With the investment in intelligent manufacturing and the development of intelligent products, robots are becoming more and more important in these years, and the appearance and application of robots have become a highly valued opportunity. Electromagnetic Compatibility (EMC) of robots are one of the essential product compliance issues. IEC and ISO’s standard committees are working on EMC requirements for robots. IEC subcommitte CISPR has published a guide in 2021 about this issue.  Our below post is based on this guide.

The CISPR guide document is an updated version of CISPR/1412/INF which was originally prepared by CISPR/S AHG 3. It is intended to give some basic information about robots, some guidance as to which CISPR sub-committee covers which types of robots, and some proposals when carrying out EMC testing on robots. CISPR may update the guidance to keep pace with technology development and welcomes any suggestions and proposals for improvement.


robot: actuated mechanism programmable in two or more axes with a degree of autonomy moving within its environment, to perform intended tasks

industrial robot: automatically controlled, reprogrammable, multipurpose manipulator, programmable in three of more axes, which can be either fixed in place or mobile for use in industrial automation applications

service robot: robot that performs useful tasks for humans or equipment excluding industrial automation applications

personal service robot: service robot for personal use, service robot used for a non-commercial task, usually by lay persons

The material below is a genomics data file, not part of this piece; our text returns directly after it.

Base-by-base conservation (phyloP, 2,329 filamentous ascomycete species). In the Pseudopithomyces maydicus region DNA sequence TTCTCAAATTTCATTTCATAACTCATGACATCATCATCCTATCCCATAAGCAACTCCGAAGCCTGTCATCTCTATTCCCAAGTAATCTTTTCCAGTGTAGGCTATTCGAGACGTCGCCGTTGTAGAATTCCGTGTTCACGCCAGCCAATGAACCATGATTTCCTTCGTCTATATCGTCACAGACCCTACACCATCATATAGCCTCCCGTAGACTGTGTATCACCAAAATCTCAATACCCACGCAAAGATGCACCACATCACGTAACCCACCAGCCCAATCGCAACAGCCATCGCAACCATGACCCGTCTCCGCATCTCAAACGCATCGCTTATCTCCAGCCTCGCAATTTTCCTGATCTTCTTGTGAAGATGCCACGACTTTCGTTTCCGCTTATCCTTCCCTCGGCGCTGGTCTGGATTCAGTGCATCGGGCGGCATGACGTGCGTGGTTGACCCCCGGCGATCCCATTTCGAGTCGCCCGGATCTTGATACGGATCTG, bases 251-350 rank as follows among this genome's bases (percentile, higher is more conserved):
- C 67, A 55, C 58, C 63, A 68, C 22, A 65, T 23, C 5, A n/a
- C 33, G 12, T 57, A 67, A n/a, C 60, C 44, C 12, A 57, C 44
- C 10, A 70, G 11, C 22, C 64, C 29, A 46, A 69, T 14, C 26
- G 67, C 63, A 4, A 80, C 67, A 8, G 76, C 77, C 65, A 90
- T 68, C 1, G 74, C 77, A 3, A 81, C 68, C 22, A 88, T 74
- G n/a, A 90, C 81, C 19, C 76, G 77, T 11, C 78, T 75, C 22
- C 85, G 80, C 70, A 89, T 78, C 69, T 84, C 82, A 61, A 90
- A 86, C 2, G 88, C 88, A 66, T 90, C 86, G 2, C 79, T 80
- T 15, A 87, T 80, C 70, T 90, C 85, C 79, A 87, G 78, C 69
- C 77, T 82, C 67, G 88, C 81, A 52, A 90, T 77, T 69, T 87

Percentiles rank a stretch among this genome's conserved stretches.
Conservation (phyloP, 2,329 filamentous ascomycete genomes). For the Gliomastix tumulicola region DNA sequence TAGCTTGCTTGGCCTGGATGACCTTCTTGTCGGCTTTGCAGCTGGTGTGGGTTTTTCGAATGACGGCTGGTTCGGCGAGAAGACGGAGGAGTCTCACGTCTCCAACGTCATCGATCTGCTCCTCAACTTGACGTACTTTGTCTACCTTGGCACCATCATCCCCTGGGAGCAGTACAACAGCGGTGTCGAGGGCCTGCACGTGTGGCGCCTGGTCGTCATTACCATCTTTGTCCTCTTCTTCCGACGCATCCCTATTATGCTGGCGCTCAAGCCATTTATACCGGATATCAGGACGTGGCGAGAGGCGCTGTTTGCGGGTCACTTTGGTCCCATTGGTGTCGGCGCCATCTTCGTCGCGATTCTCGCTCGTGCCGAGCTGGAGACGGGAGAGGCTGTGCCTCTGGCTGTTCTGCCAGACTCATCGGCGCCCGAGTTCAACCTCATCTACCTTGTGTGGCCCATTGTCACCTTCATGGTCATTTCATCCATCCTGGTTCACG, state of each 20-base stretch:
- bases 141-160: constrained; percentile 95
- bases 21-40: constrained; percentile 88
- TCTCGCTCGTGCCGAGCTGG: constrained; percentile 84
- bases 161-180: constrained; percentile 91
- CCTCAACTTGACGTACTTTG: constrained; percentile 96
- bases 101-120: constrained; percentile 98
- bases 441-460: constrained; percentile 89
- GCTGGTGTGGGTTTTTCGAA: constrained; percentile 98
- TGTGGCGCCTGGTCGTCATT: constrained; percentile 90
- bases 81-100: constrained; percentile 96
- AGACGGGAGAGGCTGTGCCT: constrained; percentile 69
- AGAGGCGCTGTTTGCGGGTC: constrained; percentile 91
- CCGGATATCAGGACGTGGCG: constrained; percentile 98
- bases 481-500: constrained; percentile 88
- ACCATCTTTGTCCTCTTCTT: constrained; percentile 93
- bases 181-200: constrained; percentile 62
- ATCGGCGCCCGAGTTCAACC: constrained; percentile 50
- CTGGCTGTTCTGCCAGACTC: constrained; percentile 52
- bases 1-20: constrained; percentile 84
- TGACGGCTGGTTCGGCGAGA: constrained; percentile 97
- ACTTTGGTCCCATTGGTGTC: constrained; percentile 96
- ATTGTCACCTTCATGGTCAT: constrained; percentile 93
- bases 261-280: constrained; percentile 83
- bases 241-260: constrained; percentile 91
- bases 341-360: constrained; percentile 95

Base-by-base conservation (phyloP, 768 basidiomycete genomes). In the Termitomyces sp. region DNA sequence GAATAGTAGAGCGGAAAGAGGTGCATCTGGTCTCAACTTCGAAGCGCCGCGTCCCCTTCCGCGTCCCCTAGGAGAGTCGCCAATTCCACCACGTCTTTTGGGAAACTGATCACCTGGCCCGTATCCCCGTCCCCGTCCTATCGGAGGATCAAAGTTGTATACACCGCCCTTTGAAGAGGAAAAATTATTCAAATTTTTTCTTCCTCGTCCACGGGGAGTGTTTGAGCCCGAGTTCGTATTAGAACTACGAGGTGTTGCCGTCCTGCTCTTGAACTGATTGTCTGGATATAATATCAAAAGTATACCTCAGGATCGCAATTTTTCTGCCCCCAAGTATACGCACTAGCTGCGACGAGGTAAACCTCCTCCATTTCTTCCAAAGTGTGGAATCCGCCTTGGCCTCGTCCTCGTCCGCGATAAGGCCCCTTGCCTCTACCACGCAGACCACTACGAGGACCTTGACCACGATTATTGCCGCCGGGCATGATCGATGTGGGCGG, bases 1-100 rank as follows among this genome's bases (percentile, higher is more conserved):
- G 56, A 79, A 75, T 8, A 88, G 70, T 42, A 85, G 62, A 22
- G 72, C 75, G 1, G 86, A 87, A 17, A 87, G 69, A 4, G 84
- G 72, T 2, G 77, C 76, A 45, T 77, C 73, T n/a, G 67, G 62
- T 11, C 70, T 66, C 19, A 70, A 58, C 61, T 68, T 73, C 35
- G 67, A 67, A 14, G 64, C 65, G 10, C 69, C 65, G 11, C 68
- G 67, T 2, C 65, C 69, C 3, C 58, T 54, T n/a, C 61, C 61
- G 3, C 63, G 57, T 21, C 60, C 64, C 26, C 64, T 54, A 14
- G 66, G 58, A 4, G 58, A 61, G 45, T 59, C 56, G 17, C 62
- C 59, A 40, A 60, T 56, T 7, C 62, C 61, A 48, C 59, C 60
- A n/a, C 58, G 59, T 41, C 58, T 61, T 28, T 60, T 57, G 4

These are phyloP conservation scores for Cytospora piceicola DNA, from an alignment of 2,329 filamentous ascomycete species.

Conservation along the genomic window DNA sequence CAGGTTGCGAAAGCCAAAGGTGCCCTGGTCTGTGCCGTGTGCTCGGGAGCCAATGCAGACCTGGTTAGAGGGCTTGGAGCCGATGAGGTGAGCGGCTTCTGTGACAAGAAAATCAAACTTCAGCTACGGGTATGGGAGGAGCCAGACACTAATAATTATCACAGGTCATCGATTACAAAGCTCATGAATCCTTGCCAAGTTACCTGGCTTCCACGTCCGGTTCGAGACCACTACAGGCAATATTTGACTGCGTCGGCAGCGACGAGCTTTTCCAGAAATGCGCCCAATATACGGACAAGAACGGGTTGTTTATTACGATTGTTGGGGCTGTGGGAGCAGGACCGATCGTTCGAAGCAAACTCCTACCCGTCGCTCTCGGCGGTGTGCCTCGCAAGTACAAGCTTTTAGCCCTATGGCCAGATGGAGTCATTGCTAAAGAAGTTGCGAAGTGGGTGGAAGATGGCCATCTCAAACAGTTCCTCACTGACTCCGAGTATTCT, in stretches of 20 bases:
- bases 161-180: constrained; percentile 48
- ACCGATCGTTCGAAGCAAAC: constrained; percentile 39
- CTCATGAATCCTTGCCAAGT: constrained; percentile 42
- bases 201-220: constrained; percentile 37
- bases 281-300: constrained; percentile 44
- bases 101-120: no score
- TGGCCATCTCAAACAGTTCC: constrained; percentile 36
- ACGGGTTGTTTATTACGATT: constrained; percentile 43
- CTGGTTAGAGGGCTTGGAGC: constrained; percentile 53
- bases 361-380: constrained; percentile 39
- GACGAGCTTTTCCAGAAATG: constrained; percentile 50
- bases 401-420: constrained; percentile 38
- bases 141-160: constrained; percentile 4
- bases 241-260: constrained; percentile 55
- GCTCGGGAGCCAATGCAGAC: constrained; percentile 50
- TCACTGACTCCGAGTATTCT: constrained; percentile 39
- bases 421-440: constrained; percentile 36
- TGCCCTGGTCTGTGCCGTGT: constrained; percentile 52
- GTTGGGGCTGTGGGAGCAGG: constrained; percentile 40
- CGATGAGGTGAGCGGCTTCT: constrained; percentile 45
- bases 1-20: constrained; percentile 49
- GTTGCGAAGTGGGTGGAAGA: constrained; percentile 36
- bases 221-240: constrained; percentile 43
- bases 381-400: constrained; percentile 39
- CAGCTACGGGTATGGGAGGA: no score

professional service robot: service robot for professional use, service robot used for a commercial task, usually operated by a properly trained operator

Robot Classification Structure

Robots are classifed into two main category:

1) industrial robot

2) service robot

  2.1) personal service robot

  2.2) professional service robot

         2.2.1) public service robot

         2.2.2) special robot

General EMC aspects

1) Emissions

Both radiated and conducted emissions of robots and/or robotic devices may be maximized when there are dynamically operating parts such as arms and moving on the basis of the specified modes of operation associated with each function.

2) Immunity

All aspects of testing robots should be defined and documented by the manufacturer prior to testing according to a test plan. The test plan should contain requirements for immunity testing of robots and/or robotic devices including selection of applicable tests, disturbance levels to be applied during testing, configuration, performance criteria and other necessary details.


Various types of robots and applicable CISPR standards

As seen on above table, CISPR 11, CISPR 14-1, CISPR 14-2, IEC 61000-6-2, IEC 61000-6-4 are mentioned on the CISPR guide. And the CISPR committees are still working to define standards for each robot class since standardization follows technology. 

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